- The Tongass attracts over 1 million visitors each year. They come to enjoy the beauty and clean air. Families show their children how to be in harmony with nature while having a great day outdoors. Fathers will show their sons the tricks of fishing, and they can catch some good salmon. The total represents 2 billion in revenue that the forest supports.
A little of history about this wonderful place
On the 20th of August 1902, through a proclamation by President Roosevelt, the Alexander Archipelago Forest Reserve was founded. A few years later, on the 10th of Septembre of 1907, a new presidential proclamation created the Tongass National Forest. In 1908 on the first of July the 2 forests were joined and now cover most of Southeast Alaska.
The Tongass Timber Reform Act
Many things happened over the years. After the World War II, the Forest Service set up long-term contracts with 2 pulp mills. After lawsuits about who can cut and how much, the end result was that by the middle of the 1990s, they had removed more than half of the old growth timber.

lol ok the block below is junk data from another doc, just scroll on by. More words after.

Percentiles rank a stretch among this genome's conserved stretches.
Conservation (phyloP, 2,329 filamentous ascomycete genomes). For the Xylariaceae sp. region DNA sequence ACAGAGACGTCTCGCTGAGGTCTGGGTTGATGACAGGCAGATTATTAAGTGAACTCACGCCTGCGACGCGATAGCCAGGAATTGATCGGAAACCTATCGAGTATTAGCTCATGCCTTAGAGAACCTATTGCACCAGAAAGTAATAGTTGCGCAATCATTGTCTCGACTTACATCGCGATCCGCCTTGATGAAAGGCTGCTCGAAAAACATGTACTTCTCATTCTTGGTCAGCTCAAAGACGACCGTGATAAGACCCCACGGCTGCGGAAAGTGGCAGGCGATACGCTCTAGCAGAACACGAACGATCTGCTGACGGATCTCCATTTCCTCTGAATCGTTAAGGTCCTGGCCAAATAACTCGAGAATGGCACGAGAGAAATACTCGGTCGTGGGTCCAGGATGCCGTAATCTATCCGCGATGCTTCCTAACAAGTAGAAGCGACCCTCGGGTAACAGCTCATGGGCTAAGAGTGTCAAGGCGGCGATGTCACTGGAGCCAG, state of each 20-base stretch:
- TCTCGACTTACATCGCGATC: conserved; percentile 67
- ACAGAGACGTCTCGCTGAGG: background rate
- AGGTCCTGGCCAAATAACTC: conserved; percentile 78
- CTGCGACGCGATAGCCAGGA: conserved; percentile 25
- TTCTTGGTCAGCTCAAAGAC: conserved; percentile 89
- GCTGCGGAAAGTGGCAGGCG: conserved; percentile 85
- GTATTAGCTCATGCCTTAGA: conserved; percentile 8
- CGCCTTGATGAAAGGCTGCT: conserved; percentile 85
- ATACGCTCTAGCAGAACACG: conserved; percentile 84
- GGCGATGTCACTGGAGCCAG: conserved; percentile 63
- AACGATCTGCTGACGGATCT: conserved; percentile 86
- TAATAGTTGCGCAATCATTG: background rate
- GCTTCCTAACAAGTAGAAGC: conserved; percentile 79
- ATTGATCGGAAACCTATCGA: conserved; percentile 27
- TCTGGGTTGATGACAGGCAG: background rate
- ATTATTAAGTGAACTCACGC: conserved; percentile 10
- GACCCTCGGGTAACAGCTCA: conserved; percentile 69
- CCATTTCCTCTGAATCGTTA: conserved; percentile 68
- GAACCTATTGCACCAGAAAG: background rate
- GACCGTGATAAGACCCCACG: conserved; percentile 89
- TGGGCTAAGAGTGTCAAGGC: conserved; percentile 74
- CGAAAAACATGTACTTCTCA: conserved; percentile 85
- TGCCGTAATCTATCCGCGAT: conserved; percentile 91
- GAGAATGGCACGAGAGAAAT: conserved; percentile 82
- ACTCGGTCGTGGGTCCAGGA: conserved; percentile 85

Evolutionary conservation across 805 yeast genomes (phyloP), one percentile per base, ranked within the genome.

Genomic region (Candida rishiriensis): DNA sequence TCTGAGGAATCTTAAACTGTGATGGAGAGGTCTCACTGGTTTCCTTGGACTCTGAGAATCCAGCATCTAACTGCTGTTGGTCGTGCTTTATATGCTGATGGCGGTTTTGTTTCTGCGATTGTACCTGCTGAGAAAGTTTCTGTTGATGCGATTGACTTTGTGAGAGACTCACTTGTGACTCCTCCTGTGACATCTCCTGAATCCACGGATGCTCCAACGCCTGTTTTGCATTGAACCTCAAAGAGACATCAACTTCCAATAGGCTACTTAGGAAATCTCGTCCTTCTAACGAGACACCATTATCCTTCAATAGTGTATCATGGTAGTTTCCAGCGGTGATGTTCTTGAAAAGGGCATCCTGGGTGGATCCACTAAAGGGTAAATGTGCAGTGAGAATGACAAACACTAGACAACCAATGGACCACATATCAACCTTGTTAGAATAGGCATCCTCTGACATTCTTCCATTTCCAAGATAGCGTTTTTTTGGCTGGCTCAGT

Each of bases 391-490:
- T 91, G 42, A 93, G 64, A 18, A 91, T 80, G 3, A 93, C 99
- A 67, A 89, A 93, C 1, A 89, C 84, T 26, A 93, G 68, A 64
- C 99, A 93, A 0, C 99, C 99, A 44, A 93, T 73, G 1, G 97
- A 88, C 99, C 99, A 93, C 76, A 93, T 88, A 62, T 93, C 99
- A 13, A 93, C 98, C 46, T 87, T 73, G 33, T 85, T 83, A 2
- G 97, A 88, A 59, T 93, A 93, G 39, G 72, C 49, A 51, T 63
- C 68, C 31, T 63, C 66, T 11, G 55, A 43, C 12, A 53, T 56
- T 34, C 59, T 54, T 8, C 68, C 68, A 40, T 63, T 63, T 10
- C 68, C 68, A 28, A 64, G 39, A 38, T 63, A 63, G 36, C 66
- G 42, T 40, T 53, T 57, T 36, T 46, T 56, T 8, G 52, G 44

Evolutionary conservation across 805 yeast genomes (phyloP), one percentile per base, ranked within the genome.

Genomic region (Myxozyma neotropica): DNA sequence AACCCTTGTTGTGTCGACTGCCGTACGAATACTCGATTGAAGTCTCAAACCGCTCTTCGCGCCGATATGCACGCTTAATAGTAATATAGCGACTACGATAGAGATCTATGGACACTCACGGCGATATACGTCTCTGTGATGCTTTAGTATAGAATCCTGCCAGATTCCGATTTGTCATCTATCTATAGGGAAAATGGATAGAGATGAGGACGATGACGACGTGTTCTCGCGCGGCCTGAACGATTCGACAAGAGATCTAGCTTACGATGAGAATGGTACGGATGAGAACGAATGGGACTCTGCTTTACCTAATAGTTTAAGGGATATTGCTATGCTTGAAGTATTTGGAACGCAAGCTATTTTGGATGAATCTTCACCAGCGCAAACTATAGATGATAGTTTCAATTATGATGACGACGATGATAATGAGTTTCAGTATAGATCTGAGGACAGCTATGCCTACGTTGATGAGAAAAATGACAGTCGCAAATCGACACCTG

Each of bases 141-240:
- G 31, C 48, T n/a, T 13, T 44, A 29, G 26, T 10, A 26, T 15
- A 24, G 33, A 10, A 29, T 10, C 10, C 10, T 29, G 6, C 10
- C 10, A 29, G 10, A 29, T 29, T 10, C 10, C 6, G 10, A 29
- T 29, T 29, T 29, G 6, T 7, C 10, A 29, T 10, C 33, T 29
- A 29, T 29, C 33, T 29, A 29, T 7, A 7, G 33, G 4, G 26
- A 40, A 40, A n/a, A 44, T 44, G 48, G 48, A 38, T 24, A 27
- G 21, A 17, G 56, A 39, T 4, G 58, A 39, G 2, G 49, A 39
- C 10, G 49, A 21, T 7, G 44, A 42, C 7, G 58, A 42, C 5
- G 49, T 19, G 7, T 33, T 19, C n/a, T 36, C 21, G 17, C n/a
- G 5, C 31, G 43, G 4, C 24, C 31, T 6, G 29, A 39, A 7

In 1990 the Tongass Timber Reform Act rewrote the relationship with the logging industry. New wilderness areas were established and other places became off limit to the logging companies. These companies became limited in their movement and were subject to environmental review. In 1993 and 1997, the 2 biggest companies closed down after the companies stated the limitations made them noncompetitive.
The Road-less Initiative
There is another issue which is very important that is the roads. Roads are valuable because they connect the local communities and enable the visitors to move around. Visitors who come for trekking, fishing, hunting, and recreation. But roads were constructed mainly for the movement of timber cut through native forests and were primarily loose rock filled with soil.